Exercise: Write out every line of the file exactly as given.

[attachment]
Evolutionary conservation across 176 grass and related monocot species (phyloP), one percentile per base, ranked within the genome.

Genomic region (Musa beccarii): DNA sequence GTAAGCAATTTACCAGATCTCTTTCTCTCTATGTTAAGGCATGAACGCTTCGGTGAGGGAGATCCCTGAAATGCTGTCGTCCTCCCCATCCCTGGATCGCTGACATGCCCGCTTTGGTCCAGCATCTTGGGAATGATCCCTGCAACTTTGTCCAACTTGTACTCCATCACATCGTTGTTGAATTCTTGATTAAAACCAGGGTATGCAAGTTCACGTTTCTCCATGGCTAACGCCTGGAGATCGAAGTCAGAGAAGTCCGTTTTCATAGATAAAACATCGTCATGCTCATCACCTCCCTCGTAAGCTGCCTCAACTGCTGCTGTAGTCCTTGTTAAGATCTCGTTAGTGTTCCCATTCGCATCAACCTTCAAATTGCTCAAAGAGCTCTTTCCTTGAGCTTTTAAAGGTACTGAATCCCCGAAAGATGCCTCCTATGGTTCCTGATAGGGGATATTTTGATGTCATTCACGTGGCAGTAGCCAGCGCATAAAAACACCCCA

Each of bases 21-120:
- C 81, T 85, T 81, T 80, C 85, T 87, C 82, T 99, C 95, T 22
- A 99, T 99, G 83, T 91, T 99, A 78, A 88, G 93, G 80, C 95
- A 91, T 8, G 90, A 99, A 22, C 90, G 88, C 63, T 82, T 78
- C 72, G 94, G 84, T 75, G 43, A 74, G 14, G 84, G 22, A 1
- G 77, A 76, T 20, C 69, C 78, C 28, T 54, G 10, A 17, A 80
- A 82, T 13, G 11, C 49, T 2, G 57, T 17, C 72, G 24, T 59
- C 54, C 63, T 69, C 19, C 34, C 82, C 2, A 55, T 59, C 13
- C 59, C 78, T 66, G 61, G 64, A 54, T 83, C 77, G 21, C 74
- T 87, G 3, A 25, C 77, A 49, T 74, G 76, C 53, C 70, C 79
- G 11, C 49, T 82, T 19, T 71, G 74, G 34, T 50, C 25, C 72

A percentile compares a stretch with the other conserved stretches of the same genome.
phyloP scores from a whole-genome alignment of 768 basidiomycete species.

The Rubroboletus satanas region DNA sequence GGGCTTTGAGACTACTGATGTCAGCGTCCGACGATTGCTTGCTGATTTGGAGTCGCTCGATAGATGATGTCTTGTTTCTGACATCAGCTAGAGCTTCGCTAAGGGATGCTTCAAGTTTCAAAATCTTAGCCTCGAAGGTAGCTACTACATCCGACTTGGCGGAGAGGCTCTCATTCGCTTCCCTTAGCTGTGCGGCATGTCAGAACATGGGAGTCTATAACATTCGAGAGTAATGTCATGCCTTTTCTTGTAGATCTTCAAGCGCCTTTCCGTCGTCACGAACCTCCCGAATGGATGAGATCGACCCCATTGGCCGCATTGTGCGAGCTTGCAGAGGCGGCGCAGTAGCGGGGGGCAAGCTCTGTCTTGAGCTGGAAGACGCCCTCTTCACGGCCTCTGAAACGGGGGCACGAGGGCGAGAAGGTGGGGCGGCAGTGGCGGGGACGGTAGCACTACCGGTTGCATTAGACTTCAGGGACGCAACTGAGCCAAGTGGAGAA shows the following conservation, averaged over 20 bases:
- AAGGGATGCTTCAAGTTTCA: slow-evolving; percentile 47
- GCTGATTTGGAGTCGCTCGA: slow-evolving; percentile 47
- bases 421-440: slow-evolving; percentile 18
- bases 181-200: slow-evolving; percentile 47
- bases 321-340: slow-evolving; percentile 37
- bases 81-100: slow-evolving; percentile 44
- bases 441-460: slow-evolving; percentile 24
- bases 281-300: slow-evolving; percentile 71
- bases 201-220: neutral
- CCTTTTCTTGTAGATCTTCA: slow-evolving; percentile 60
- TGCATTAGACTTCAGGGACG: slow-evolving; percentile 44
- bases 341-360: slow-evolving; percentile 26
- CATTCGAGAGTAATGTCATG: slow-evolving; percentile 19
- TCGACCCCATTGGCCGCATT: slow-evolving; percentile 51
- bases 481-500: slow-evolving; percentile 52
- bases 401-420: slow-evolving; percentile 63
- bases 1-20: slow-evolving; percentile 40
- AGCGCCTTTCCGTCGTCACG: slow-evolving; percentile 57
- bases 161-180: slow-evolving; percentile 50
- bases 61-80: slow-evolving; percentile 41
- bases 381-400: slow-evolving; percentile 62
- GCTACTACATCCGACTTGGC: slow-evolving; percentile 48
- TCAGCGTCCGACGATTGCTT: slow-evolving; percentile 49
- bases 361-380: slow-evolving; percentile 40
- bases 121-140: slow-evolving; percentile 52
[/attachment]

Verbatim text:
Evolutionary conservation across 176 grass and related monocot species (phyloP), one percentile per base, ranked within the genome.

Genomic region (Musa beccarii): DNA sequence GTAAGCAATTTACCAGATCTCTTTCTCTCTATGTTAAGGCATGAACGCTTCGGTGAGGGAGATCCCTGAAATGCTGTCGTCCTCCCCATCCCTGGATCGCTGACATGCCCGCTTTGGTCCAGCATCTTGGGAATGATCCCTGCAACTTTGTCCAACTTGTACTCCATCACATCGTTGTTGAATTCTTGATTAAAACCAGGGTATGCAAGTTCACGTTTCTCCATGGCTAACGCCTGGAGATCGAAGTCAGAGAAGTCCGTTTTCATAGATAAAACATCGTCATGCTCATCACCTCCCTCGTAAGCTGCCTCAACTGCTGCTGTAGTCCTTGTTAAGATCTCGTTAGTGTTCCCATTCGCATCAACCTTCAAATTGCTCAAAGAGCTCTTTCCTTGAGCTTTTAAAGGTACTGAATCCCCGAAAGATGCCTCCTATGGTTCCTGATAGGGGATATTTTGATGTCATTCACGTGGCAGTAGCCAGCGCATAAAAACACCCCA

Each of bases 21-120:
- C 81, T 85, T 81, T 80, C 85, T 87, C 82, T 99, C 95, T 22
- A 99, T 99, G 83, T 91, T 99, A 78, A 88, G 93, G 80, C 95
- A 91, T 8, G 90, A 99, A 22, C 90, G 88, C 63, T 82, T 78
- C 72, G 94, G 84, T 75, G 43, A 74, G 14, G 84, G 22, A 1
- G 77, A 76, T 20, C 69, C 78, C 28, T 54, G 10, A 17, A 80
- A 82, T 13, G 11, C 49, T 2, G 57, T 17, C 72, G 24, T 59
- C 54, C 63, T 69, C 19, C 34, C 82, C 2, A 55, T 59, C 13
- C 59, C 78, T 66, G 61, G 64, A 54, T 83, C 77, G 21, C 74
- T 87, G 3, A 25, C 77, A 49, T 74, G 76, C 53, C 70, C 79
- G 11, C 49, T 82, T 19, T 71, G 74, G 34, T 50, C 25, C 72

A percentile compares a stretch with the other conserved stretches of the same genome.
phyloP scores from a whole-genome alignment of 768 basidiomycete species.

The Rubroboletus satanas region DNA sequence GGGCTTTGAGACTACTGATGTCAGCGTCCGACGATTGCTTGCTGATTTGGAGTCGCTCGATAGATGATGTCTTGTTTCTGACATCAGCTAGAGCTTCGCTAAGGGATGCTTCAAGTTTCAAAATCTTAGCCTCGAAGGTAGCTACTACATCCGACTTGGCGGAGAGGCTCTCATTCGCTTCCCTTAGCTGTGCGGCATGTCAGAACATGGGAGTCTATAACATTCGAGAGTAATGTCATGCCTTTTCTTGTAGATCTTCAAGCGCCTTTCCGTCGTCACGAACCTCCCGAATGGATGAGATCGACCCCATTGGCCGCATTGTGCGAGCTTGCAGAGGCGGCGCAGTAGCGGGGGGCAAGCTCTGTCTTGAGCTGGAAGACGCCCTCTTCACGGCCTCTGAAACGGGGGCACGAGGGCGAGAAGGTGGGGCGGCAGTGGCGGGGACGGTAGCACTACCGGTTGCATTAGACTTCAGGGACGCAACTGAGCCAAGTGGAGAA shows the following conservation, averaged over 20 bases:
- AAGGGATGCTTCAAGTTTCA: slow-evolving; percentile 47
- GCTGATTTGGAGTCGCTCGA: slow-evolving; percentile 47
- bases 421-440: slow-evolving; percentile 18
- bases 181-200: slow-evolving; percentile 47
- bases 321-340: slow-evolving; percentile 37
- bases 81-100: slow-evolving; percentile 44
- bases 441-460: slow-evolving; percentile 24
- bases 281-300: slow-evolving; percentile 71
- bases 201-220: neutral
- CCTTTTCTTGTAGATCTTCA: slow-evolving; percentile 60
- TGCATTAGACTTCAGGGACG: slow-evolving; percentile 44
- bases 341-360: slow-evolving; percentile 26
- CATTCGAGAGTAATGTCATG: slow-evolving; percentile 19
- TCGACCCCATTGGCCGCATT: slow-evolving; percentile 51
- bases 481-500: slow-evolving; percentile 52
- bases 401-420: slow-evolving; percentile 63
- bases 1-20: slow-evolving; percentile 40
- AGCGCCTTTCCGTCGTCACG: slow-evolving; percentile 57
- bases 161-180: slow-evolving; percentile 50
- bases 61-80: slow-evolving; percentile 41
- bases 381-400: slow-evolving; percentile 62
- GCTACTACATCCGACTTGGC: slow-evolving; percentile 48
- TCAGCGTCCGACGATTGCTT: slow-evolving; percentile 49
- bases 361-380: slow-evolving; percentile 40
- bases 121-140: slow-evolving; percentile 52